Inexperienced
Training time is super short
Promotion can’t typically be used as motivator
Volunteers and Seasonal Staff Offer
Unique Opportunities, too!
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Today’s seasonal staff may have been last season happy
customers
Can often relate to customer
High energy
Enthusiasm
Can be motivated with non monetary reward
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Letters of referral for college applications
Chance for future work
Chance to take part in fun activities – Trips, outdoor adventure,
summer fun
Chance to work with peers – meet friends, find social outlets
Have fun!
Step One
Think Before You Recruit/Hire
Step One: Think Before You Hire
 Profile Your Perfect Employee
 Determine what you need
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The Minimum
Certification
Experience
Education
Beyond Education, Experience and Certification
Values
Attitude
Capability
Open Your Mind
Step One (continued)
Think Before You Recruit/Hire
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Review/rewrite job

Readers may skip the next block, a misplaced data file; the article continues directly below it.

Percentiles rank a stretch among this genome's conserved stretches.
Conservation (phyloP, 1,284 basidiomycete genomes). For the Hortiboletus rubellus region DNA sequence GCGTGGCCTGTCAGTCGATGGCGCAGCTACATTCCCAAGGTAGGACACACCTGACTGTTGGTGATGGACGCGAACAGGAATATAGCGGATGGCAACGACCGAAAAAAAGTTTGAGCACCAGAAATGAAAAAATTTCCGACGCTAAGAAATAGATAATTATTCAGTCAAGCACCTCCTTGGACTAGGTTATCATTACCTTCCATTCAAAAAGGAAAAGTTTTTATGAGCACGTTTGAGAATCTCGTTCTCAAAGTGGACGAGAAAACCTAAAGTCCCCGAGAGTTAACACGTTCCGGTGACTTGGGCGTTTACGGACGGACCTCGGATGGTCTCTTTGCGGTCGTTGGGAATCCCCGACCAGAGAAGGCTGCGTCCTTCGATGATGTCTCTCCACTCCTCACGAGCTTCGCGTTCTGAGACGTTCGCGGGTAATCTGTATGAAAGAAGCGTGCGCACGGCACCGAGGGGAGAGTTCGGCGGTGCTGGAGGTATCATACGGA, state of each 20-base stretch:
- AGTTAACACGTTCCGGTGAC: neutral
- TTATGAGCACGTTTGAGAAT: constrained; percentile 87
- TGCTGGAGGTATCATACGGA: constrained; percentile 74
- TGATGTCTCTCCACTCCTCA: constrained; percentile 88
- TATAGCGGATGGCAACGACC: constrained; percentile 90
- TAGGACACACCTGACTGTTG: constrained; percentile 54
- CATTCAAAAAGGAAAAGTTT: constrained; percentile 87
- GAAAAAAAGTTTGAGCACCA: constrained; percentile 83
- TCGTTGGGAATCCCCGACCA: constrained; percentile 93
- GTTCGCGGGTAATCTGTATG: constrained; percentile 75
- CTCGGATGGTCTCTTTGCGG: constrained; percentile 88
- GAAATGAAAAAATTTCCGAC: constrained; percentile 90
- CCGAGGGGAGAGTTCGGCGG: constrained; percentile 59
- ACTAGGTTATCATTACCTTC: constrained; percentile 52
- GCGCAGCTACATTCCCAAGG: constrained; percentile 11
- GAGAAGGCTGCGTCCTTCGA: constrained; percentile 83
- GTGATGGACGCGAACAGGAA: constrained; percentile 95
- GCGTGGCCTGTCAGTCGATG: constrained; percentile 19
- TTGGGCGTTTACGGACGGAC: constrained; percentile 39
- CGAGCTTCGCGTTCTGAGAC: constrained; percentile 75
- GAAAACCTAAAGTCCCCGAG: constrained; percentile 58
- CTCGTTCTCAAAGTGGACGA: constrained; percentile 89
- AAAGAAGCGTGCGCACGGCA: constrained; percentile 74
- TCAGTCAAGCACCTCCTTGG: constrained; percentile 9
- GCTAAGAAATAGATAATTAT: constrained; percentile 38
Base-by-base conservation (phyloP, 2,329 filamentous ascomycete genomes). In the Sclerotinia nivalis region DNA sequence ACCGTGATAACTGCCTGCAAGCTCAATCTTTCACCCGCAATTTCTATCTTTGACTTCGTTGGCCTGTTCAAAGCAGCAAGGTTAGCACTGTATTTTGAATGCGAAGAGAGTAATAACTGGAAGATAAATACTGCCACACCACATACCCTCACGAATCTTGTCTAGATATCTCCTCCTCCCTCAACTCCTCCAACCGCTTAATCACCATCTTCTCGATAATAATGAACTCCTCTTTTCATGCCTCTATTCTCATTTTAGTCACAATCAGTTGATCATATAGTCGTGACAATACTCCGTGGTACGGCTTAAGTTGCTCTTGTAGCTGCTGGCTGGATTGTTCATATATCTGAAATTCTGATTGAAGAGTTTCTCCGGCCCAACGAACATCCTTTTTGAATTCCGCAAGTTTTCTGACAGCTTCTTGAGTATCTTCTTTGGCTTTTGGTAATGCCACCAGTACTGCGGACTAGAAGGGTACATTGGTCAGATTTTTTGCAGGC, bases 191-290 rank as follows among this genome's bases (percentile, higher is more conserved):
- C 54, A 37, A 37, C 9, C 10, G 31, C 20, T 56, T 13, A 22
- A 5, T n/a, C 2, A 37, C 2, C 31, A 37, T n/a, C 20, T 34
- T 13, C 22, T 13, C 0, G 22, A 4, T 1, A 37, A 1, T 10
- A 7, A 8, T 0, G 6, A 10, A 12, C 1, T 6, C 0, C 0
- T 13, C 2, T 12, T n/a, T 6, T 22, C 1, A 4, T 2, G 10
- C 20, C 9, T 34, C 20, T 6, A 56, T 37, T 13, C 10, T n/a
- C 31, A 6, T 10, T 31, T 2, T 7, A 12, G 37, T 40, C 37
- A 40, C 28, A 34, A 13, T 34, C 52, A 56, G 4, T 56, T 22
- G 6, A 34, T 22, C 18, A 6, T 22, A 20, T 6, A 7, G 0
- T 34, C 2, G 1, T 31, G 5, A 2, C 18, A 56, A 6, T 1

descriptions
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Job Responsibilities
Job Duties
Job Functions
Expected Performance
Standards
Compensation
Growth Opportunities
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Permanent Placement
Eligible for promotion
(upon rehire)
Step Two
Find Winning Applicants
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Create Your Recruiting Plan
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Finding Potential Applicants
Make it easy to apply for THEM
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Email
Online
Mail
Fax
Telephone
On-site
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Your location
Off-site
Hand delivered
“Taking Care of
Business” Day
Step Three
Select Super Staff
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Screening
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Checking references